With Just A Hint Of Mayhem

Music trivia, useless info, extra added random stuff and the odd rant from me

“You ask how much I need you, must I explain?” – Advent day 12 December 12, 2013


5978003639_50e93ae9fbI’m getting just a little bit more excited now it is the 12th of December after all. In keeping with this years With Just A Hint Of Mayhem advent posts I have two diametrically opposed songs for you today. But obviously two that have the number twelve in their titles.

250px-Johnny_NashFirst up is the timeless song “Twelfth Of Never” which was initially recorded by Johnny Mathis in 1957. He apparently didn’t like the song and it was demoted to the B Side of “Chances Are”. The song has been recorded by many, many artists since then. The Mathis version made it to number 9 in the US charts and Donny Osmond took it to number one in the UK and number 8 in the USA in 1973. The list of cover versions is almost endless and includes; Nina Simone, Barry Gibb, Cliff Richard, Tammy Wynette, Chi-Lites, Glen Campbell, Cher, Dolly Parton, Roger Whittaker, Barry Manilow, Andy Williams, Olivia Newton John, Hank Marvin and Jeff Buckley. Jeff’s version can be found on the Legacy edition of ‘Live At The Sin E’ and remains very faithful to the Nina Simone version of the song. The regular readers among you will know that I am a big fan of Texan crooner Johnny Nash. In fact I would go as far as saying that his singing voice is my favourite voice ever. Anyway I haven’t posted about Mr Nash for quite a while so I thought I would use his version of the “Twelfth Of Never” taken from his 1968 album ‘Soul Folk’.

strokesThe second song today flows from the Julian Casablancas post from yesterday. It is “12:51” by the band that Julian is a big part of; the Strokes. The song was written by Mr Casablancas and was the first single released from the bands second album ‘Room On Fire’ in 2003. The song made it to number 7 in the UK and reached the top 40 in Ireland, Canada, the Netherlands and Sweden. The songs original title was “Supernova”. The video for the song was directed by Roman Ford Coppola, the son of Francis Ford Coppola and the cousin of Nicolas Cage. It has a theme that is very reminiscent of the ‘Tron’ the 1982 movie. When the band played a number of Japanese dates to support the release of the ‘Room On Fire’ album in 2003 they included a cover of the Frank Sinatra classic written by Paul Anka “My Way”, only they sang it with Japanese lyrics!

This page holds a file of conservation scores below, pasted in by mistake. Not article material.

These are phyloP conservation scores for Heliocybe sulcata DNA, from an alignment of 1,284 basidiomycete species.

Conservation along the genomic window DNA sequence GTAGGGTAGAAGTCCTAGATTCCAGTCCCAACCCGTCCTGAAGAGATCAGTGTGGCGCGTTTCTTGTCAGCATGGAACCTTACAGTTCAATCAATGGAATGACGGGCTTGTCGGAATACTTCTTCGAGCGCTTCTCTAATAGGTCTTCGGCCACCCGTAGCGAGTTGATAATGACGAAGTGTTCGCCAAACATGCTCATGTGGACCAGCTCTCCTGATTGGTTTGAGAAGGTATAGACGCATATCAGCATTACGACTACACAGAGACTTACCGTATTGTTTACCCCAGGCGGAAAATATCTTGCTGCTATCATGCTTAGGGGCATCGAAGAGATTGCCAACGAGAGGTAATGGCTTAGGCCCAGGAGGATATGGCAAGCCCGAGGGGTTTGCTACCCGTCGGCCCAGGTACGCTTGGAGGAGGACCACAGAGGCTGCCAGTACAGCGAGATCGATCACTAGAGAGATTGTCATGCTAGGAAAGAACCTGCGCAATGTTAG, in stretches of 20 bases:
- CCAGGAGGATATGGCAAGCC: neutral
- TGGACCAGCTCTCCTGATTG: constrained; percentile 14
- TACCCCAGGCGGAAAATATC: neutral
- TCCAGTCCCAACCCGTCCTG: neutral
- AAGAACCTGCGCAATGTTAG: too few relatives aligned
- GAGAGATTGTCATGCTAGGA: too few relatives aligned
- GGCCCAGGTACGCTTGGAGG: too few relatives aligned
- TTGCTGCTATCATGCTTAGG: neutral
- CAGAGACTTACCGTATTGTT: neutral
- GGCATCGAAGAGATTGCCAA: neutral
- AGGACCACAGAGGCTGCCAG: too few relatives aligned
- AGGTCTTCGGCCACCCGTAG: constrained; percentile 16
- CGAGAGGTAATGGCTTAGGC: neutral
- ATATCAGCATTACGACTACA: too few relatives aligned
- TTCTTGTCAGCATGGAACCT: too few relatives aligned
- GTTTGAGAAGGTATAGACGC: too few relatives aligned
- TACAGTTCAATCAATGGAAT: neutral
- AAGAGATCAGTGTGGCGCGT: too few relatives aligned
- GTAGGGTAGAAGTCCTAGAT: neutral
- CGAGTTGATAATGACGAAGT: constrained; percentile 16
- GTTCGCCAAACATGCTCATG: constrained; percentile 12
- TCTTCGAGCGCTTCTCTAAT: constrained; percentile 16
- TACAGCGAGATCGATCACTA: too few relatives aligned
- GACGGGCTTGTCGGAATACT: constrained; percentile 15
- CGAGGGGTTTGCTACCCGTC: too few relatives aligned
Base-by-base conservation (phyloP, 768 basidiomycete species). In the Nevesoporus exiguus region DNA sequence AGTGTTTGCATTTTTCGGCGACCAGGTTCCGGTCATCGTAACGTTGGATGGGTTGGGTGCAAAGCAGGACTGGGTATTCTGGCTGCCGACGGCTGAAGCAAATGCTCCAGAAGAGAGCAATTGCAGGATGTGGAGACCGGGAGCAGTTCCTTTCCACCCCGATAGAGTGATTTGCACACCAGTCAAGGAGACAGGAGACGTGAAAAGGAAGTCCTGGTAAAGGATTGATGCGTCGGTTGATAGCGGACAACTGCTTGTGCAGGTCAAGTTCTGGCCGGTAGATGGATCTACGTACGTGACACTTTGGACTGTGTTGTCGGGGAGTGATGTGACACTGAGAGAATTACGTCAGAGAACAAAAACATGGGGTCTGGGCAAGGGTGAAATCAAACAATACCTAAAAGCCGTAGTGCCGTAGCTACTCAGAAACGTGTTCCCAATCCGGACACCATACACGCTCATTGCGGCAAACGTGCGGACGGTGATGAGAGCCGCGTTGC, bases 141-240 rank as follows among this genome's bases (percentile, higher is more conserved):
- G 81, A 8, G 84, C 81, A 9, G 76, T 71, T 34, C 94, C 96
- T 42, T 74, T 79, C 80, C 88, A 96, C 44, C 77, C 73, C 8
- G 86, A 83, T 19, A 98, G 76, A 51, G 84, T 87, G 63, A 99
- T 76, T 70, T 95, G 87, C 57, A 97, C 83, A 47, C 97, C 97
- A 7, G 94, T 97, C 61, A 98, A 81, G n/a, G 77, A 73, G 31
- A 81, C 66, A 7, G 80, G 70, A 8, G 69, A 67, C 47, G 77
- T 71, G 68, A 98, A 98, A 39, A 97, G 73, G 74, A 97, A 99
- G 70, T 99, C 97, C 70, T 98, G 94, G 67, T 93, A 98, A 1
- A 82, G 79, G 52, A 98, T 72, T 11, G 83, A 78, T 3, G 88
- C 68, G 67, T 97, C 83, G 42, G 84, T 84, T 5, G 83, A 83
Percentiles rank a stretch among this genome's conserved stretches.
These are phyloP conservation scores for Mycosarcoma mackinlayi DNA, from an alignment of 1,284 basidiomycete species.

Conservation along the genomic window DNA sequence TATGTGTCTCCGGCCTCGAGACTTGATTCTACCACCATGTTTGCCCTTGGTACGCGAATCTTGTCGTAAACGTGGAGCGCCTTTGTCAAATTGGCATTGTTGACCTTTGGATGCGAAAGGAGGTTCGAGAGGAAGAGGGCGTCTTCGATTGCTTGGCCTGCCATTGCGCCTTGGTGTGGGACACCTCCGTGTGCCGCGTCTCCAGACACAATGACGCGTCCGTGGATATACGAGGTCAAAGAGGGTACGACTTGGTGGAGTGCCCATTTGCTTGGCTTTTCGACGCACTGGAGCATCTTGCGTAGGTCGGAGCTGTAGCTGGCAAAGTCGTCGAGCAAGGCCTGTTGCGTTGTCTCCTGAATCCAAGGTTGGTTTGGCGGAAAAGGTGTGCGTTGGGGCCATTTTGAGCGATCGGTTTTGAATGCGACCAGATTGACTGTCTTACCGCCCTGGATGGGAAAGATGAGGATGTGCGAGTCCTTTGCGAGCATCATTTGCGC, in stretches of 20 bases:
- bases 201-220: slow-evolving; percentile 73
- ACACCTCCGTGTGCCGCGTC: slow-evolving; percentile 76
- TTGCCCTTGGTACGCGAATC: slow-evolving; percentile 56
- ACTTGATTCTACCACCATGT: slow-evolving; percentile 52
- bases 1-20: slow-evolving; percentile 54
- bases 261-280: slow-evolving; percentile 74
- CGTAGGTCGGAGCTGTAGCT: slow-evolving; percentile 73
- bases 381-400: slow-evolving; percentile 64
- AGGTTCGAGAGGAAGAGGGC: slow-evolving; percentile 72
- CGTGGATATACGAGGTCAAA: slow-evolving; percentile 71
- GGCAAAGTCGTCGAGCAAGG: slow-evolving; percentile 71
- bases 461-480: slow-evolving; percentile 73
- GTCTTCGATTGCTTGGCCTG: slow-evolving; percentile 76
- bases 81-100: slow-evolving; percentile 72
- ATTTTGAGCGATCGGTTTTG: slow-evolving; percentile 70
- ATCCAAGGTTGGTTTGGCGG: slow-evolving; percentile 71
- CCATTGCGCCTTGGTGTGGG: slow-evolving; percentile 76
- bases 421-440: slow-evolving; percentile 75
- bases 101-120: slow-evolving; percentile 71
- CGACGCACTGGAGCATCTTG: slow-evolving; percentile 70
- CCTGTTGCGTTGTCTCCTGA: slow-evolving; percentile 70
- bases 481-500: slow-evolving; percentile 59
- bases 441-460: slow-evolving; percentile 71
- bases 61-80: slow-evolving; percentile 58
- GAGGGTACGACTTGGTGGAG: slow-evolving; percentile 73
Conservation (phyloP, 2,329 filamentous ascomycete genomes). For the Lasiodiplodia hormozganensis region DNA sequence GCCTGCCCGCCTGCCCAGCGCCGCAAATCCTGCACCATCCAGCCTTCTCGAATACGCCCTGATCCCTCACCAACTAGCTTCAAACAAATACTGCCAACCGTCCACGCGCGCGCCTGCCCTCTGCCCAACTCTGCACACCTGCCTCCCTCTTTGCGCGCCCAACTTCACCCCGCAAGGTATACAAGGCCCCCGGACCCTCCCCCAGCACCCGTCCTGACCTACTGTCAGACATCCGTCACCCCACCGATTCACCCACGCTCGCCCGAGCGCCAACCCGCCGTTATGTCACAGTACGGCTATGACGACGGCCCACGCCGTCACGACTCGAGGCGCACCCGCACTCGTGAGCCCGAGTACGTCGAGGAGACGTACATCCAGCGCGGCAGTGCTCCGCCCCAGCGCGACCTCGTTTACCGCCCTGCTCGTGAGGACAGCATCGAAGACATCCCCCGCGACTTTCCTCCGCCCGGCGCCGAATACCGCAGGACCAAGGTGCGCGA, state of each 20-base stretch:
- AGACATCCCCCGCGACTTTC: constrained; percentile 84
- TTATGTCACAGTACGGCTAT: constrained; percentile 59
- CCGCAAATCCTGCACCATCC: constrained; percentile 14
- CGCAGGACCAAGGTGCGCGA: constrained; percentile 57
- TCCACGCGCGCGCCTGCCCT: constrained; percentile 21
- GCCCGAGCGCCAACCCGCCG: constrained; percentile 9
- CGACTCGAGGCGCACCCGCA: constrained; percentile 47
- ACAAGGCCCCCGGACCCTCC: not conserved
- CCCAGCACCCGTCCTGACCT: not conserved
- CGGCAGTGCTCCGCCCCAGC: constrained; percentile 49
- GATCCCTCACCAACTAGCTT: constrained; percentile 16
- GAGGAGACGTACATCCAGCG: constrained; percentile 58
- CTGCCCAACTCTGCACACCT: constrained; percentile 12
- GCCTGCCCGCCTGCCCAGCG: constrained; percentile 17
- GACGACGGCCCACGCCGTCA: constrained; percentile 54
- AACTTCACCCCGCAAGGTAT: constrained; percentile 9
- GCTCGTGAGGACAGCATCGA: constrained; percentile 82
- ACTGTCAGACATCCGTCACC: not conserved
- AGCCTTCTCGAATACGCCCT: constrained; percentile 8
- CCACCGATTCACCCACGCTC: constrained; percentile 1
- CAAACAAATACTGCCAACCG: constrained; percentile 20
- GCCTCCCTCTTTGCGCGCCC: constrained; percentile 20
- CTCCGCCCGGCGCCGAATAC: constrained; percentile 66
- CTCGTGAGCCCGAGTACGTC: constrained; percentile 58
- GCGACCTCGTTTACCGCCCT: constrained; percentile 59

“While shepherds watch their flocks by night, they see a bright new shining star” December 22, 2010


So very nearly there now and definitely onto Christmas songs in my UK Christmas Number Ones Advent Calendar, it’s December 22nd people, are you excited yet? You’re not? Why not? Maybe checking out NORADs Santa Checker will help, click here to find it. In the meantime let me take you back to Christmas 1957, another one from before I was born. This is one of only three songs to reach the Christmas Number One spot more than once. It was also the first song to achieve it. The song in question is “Marys Boy Child” and at Christmas 1957 it was number one in the UK courtesy of the supremely talented Harry Belafonte.

Harry Belafonte with Martin Luther King Jr and Sammy Davis Jr

I remember my Uncle Ben, who incidentally had nothing to do with rice, playing “There’s A Hole In My Bucket” to me on his ukulele. Harry Belafonte had a hit with the song in 1961 as a duet with, according to Wikipedia, Odetta Holmes. However I thought he did the song with Eartha Kitt. My first experience of Eartha Kitt was as her sultry performance in the camp 60s TV version of Batman where she played Catwoman. With hindsight maybe that was the seeds of my sexual awakening!

Anyway Harry’s version of “Mary’s Boy Child” was number one for 7 weeks. Harry first recorded the song in 1956, although it wasn’t released as a single until the following year. The Caribbean island of St Kitts issued postage stamps featuring the song in 1983. It has been covered by many acts, including; Andy Williams, Roger Whittaker, Bryn Terfel, Harry Connick Jr, Three Degrees, Nat King Cole, Jim Reeves, Rolf Harris, Charlotte Church, Juice Newton and of course Boney M.

They didn't have much of a clothing allowance did they?

It was Boney M who took the song back to the Christmas number one spot in the UK at Christmas 1978, their version which formed a medley with “Oh My Lord” was number one for 4 weeks. Boney M were an incredibly successful band in the late 70s, but I really disliked them. They came to prominence when I first started out as a mobile DJ with my good friend Glen Voisey. Thanks to Glen’s brother Gary we were known as Bill & Glen the Disco Men. The group were really the brainchild of German record producer Frank Farian. Their first big hit was “Daddy Cool” which was just about ok, but for me “Brown Girl In The Ring” still resonates as one of my least favourite songs. What do you think of Boney M?

 

 
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